This is felt very much in this talk too, in which the benefits of chanting with devotion to the Lotus Sutra translates into musical blessings. It is an evangelical faith which is modeling itself on evangelical Christianity in many ways.

    By the way, Tina Turner is also a member of Sokai Gakkai, which is the subject of a very powerful and well made movie I enjoyed ...

    Here is some more very balanced information on Sokai Gakkai from Barbara over at About.Buddhism ... worth a read for everyone ...

    I think Yugen should have provided a little more background and explanation when posting this.

    Gassho, Jundo
    Last edited by Jundo; 05-25-2014 at 04:09 AM.

  9. #9
    Jundo and Sangha colleagues,
    I was not aware of the information you describe regarding Hancock. I found his talk inspiring. My opinion has not changed, this information not withstanding. His points regarding the interconnectedness of humans and the potential for individual transformation are valid. I think it is possible to find aspects of an individual, their life, and faith which can be useful and motivating. There may be other aspects we do not agree with.

    I did not omit or selectively present information regarding Hancock. My apologies for creating any misimpression.


  10. #10
    Never meant to imply anything else, Yugen. I agree with what you say.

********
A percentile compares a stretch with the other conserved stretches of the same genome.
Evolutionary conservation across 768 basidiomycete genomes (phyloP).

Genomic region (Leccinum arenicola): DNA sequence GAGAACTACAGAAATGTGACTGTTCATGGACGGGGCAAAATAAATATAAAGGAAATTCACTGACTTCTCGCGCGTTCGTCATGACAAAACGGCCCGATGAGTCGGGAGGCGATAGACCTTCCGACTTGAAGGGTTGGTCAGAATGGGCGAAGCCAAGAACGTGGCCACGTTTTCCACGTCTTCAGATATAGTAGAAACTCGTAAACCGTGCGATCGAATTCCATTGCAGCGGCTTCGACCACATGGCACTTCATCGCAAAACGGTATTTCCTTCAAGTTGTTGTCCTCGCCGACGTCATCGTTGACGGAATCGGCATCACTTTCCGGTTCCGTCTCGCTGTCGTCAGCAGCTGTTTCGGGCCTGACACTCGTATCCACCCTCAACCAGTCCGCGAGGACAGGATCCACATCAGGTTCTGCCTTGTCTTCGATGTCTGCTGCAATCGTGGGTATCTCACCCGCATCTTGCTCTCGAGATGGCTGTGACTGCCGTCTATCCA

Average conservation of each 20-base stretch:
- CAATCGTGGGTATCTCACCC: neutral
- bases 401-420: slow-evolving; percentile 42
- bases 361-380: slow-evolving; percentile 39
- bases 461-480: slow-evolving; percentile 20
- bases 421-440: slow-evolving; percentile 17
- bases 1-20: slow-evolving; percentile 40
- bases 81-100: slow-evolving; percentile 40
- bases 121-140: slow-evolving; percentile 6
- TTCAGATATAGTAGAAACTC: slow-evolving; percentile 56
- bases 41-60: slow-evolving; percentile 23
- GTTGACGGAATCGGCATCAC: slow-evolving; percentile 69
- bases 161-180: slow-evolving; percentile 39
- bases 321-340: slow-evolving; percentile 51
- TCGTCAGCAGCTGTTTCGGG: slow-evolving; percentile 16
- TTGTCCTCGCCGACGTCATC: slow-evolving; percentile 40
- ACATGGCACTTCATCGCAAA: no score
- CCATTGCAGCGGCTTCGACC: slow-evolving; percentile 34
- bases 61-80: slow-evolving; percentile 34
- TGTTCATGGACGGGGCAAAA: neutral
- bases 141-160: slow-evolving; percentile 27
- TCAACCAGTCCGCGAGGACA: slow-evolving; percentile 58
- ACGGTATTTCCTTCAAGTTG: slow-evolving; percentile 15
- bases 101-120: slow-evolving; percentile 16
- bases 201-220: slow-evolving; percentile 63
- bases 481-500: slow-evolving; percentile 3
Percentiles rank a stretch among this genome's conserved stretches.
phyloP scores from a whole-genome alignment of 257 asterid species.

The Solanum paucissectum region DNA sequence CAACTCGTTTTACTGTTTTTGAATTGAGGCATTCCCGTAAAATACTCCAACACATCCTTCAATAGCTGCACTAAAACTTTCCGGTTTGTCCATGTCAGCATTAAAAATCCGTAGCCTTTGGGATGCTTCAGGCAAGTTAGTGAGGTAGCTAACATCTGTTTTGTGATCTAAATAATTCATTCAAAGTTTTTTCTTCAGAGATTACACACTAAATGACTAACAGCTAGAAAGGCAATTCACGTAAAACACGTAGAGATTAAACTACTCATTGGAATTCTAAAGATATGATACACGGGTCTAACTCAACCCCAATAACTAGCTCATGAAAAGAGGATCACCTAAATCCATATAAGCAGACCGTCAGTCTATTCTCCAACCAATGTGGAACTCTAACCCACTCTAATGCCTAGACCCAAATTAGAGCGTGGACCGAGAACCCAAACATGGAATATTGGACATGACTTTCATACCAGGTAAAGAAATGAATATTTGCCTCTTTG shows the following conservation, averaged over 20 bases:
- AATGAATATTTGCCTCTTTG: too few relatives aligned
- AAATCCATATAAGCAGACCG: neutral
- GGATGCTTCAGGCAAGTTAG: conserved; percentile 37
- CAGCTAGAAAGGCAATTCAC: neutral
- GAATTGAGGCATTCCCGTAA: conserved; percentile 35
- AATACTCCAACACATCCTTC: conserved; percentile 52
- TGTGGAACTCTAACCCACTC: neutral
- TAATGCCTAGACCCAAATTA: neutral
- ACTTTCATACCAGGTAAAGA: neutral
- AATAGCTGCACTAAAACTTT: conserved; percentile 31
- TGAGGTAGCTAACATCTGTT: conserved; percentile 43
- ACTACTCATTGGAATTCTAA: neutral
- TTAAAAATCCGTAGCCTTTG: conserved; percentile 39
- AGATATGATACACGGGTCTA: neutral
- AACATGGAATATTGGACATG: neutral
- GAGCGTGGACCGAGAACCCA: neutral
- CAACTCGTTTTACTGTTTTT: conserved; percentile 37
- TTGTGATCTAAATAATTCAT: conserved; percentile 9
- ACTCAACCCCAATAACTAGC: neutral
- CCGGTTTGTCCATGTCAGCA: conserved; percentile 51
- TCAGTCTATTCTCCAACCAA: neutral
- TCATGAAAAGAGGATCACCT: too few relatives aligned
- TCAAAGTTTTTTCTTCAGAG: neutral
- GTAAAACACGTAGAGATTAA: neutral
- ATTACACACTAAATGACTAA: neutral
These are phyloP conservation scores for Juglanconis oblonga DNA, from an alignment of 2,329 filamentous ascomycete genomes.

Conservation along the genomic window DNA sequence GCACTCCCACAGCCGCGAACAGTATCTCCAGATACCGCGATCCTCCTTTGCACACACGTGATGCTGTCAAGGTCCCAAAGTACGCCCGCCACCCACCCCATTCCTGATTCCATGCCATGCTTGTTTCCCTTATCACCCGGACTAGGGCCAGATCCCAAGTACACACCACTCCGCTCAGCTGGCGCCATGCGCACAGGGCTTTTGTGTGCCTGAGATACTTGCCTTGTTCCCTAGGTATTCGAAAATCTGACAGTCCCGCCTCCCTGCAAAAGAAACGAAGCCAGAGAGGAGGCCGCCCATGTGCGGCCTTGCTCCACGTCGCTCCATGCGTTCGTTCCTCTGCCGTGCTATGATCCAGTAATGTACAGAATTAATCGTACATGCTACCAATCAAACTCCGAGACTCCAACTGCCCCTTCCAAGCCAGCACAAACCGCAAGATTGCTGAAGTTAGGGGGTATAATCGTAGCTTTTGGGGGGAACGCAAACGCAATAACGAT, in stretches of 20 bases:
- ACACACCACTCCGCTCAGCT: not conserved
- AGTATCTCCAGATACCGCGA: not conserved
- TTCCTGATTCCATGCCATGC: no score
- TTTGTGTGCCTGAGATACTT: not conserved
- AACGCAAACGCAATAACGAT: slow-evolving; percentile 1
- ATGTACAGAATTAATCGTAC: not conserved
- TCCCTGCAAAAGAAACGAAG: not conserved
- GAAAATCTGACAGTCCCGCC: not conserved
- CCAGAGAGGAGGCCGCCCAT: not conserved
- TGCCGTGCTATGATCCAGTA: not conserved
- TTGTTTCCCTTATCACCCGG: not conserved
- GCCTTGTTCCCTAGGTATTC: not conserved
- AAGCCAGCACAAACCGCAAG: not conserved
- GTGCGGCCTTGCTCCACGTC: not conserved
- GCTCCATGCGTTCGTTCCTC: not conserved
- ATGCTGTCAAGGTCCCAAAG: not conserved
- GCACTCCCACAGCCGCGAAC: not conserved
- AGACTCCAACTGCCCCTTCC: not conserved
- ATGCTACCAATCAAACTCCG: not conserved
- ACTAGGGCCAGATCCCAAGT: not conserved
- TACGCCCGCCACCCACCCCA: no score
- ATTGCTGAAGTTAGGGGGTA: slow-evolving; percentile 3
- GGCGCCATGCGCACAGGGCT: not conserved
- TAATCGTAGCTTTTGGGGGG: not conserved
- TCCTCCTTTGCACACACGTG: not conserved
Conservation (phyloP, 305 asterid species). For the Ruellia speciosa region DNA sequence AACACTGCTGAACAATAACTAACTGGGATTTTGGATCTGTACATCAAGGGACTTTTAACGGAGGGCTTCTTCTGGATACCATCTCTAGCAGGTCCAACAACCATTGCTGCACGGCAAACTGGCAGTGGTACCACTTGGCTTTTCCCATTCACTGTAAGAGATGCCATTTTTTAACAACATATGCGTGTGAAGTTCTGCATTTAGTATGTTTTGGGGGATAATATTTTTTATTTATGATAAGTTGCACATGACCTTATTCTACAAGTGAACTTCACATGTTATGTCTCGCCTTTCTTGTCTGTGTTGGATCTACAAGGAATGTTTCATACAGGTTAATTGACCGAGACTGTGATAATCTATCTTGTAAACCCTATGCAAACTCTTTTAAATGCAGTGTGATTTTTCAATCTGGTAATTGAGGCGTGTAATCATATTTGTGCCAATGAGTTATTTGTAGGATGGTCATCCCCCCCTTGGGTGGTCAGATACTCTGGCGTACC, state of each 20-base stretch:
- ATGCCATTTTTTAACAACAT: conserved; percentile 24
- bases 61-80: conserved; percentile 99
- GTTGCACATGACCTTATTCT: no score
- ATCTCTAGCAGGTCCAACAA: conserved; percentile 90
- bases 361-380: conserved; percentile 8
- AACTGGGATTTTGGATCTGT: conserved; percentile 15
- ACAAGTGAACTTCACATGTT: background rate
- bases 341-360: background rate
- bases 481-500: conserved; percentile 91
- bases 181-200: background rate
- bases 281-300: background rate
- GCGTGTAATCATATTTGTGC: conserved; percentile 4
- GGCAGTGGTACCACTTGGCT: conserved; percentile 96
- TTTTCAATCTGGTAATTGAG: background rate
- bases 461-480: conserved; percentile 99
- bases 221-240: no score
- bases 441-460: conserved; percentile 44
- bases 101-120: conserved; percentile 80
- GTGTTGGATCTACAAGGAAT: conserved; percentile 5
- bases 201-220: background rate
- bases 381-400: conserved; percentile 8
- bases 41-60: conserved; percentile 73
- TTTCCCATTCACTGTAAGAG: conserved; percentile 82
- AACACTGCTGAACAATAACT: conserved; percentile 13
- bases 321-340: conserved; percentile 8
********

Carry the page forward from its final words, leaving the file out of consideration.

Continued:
Gassho, Jundo

  11. #11
    Looking forward to looking at the video later today. Regarding Soka Gakkai, I knew a curator who practiced Soka Gakkai, who i haven't seen in a few years. We did not recognize a common view or practice, or understanding, around Buddhism. There was no discord or antagonism or anything like that, it was just two very different things with very little in common, somehow connected by the term "Buddha". It could have been an Inuit Shaman and a southern Baptist, different worlds. He was a nice guy.

    Gassho Daizan

  12. #12
    Hello Yugen,

    thank you for sharing this!


    Hans Chudo Mongen

  13. #13
    Thanks Yugen,

    I had not come across Herbie Hancock (must look up his music )

    The talk was a very nice presentation of how Buddhism has informed and guided his life. I found the background information that Jundo linked interesting from a cultural perspective. I can see how the expression of faith through the teachings of Soka Gokkai mirrors the deep spirituality of Black American evangelism (taking in politics/art music and literature) and would make an easy transit from one expression of faith to the other.

    I also feel drawn towards the notion that the chant is a musical expression of the natural law of the universe.



  14. #14
    btw here is a book by Clark Strand about the history of SGI and it's current status as a growing religion

    I have not read it, but it's on my list. I find SGI interesting from a sociological perspective, as it's one of the most culturally diverse (in terms of western converts) Buddhism-based groups. Perhaps for the reasons Willow touched on. I'm not advocating for SGI here, just find it (and all types of religious movements, really) interesting to read about

    Kaishin (開心, Open Heart)
    Please take this layman's words with a grain of salt.

Posting Permissions

  • You may not post new threads
  • You may not post replies
  • You may not post attachments
  • You may not edit your posts